By late August 2015, due to an increased public presence by Al-Quwat al-Ja’afariyah on social media (via KSS’s own media apparatuses), and due to the death of Quwat al-Ja’afariyah commander Hasan Kana’an, more attention was granted by Arabic-language (primarily pro-Syrian rebel) media sources. In early July, Liwa al-Sayyida Ruqayya established a number of public Facebook pages and was also mentioned in a September 2015 piece by The Guardian (albeit, the group was incorrectly recognized as the “Sayyida Ruqayya Martyrs Brigade”).

What’s In A Name?

The term, “Ja’afari”, helps highlight Al-Quwat al-Ja’afariyah’s denominational membership. “Ja’afari” is often used as a synonym for “Shia Muslim”. Moreover, in the Twelver Shia tradition, Ja’afar al-Sadiq is considered the sixth and longest serving Imam. The majority of Shia Muslims also adhere to the Ja’afari school of jurisprudence.

Liwa Sayyida Ruqayya gets its name from the Sayyida Ruqayya mosque and shrine. Located in Old Damascus, the Sayyida Ruqayya mosque and shrine houses the remains of Sukayna (a.k.a. Ruqayya), the baby daughter of Twelver Shia Islam’s third Imam, Husayn ibn Ali.

Built in 1985 with Iranian funds, the design of the mosque was described by Iran analyst Nigel Coulthard as, “a pure example of post-revolutionary Iranian architecture that would have been more at home in Tehran than Damascus”. Sociology professor Marnia Lazreg claimed a Syrian policeman told her that the mosque, “was controlled by the Iranian government, which claimed its spiritual ownership.” Design and theological/political control aside, the shrine is one of Syria’s major Shia shrines.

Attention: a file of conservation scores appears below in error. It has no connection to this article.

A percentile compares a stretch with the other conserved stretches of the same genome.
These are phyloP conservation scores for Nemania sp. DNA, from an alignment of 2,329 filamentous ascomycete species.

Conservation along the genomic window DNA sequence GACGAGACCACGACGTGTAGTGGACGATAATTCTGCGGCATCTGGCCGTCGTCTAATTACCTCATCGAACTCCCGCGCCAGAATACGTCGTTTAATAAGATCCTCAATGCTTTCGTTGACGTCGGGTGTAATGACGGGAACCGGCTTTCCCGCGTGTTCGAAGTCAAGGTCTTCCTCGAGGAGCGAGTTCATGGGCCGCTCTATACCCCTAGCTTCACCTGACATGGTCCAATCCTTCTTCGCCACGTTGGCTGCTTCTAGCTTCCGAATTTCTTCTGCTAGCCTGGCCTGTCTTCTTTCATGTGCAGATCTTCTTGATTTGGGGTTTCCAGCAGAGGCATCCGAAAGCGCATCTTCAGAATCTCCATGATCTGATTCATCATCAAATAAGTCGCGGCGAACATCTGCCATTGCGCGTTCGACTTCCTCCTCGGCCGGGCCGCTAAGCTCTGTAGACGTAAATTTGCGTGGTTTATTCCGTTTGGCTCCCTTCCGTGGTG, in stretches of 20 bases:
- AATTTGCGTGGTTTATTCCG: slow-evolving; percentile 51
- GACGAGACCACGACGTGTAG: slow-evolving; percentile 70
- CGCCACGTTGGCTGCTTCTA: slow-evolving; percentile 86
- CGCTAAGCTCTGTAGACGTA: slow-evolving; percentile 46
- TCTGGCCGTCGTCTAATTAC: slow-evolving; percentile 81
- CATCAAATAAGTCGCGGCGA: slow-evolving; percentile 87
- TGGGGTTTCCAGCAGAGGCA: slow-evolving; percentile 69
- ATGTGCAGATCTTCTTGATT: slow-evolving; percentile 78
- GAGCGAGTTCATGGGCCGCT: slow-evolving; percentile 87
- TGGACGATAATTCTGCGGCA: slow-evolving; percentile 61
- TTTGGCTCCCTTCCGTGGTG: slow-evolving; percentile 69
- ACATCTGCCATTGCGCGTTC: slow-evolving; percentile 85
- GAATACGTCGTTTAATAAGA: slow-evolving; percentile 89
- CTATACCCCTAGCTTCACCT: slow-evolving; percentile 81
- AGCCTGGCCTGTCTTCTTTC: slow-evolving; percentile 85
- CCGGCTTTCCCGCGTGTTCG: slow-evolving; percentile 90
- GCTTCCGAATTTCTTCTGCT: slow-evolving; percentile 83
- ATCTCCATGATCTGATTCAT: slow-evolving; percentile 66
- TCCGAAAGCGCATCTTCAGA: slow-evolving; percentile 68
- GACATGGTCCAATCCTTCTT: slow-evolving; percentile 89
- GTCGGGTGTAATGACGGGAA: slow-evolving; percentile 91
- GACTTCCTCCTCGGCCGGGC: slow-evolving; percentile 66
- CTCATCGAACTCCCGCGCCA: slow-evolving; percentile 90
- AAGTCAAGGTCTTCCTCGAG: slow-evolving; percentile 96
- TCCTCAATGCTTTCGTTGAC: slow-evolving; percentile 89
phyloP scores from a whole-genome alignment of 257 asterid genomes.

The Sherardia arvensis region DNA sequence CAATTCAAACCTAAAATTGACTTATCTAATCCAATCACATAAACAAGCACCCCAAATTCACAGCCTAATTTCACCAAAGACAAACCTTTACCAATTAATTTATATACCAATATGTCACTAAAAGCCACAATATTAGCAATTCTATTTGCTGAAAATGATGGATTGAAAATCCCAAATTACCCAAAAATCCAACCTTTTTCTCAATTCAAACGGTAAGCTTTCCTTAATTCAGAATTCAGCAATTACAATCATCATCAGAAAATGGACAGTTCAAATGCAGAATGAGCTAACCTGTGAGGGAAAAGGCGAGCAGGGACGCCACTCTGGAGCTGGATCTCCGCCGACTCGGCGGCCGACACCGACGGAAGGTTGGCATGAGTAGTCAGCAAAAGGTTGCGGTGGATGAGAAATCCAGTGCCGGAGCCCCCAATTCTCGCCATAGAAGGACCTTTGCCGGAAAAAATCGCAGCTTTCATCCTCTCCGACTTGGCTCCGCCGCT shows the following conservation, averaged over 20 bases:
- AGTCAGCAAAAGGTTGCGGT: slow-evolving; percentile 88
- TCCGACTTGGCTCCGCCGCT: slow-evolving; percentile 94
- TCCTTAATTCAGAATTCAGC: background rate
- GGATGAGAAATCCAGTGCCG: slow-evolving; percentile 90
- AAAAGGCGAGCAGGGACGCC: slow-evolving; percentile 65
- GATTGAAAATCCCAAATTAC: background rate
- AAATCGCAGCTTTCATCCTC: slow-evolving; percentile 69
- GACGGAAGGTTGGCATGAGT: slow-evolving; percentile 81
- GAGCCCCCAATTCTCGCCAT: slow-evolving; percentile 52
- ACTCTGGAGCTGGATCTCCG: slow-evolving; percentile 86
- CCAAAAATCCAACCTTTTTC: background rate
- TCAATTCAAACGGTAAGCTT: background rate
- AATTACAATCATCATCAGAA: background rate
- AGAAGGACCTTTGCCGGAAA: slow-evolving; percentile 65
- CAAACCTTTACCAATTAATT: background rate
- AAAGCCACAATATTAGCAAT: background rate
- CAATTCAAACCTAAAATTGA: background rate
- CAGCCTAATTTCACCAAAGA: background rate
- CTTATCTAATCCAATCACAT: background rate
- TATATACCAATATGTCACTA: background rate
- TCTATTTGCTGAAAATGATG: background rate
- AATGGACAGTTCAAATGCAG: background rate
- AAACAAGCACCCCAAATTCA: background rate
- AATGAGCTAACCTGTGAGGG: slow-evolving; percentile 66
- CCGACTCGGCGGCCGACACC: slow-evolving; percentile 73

Liwa al-Sayyida Ruqayya & The Militia’s Stages of Development

The main militia falling under the header of Al-Quwat al-Ja’afariyah is Liwa al-Sayyida Ruqayya (The Brigade of Sayyida Ruqayya). At the time of this writing, no other groups have yet been listed as under Quwat al-Ja’afariyah’s umbrella. The continual grouping of these two elements suggests that the groups may be one in the same, as opposed to it being a legitimate sub-militia which reports to a larger umbrella-style grouping or a parent organization.

Liwa al-Sayyida Ruqayya has claimed to be active in the Midan section of southern Damascus and to have fought in Jobar, Otaiba, Dekhania, and other sections to the north and east of Damascus. The group was also deployed to Shaykh Miskin in southern Syria.

Family connections between the group’s members is another noticeable trend. This speaks to how recruitment seeks new members and also shows the limited numbers from which it can recruit. During the militia’s participation in the November 2013 battles around Otaiba, Ali Mahmoud Darwish (A.K.A. Karar) and the 16 year-old fighter, Jawad Abbas Darwish (A.K.A. Abu Turab), were both killed. Reportedly, these fighters were cousins and were likely related to Shaker Rashid Darwish.

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Figure 3: The Liwa al-Sayyida Ruqayya martyrdom poster for Hasan Ahmed Kana’an. He is listed as a “martyr commander”. Additionally, Liwa al-Sayyida al-Ruqayya is described as, “The Islamic Resistance in Syria”. Interestingly, despite the group’s links to Irqi KSS, on this poster the “Islamic Resistance in Syria and Lebanon” is mentioned and not  the“Islamic Resistance in Iraq”.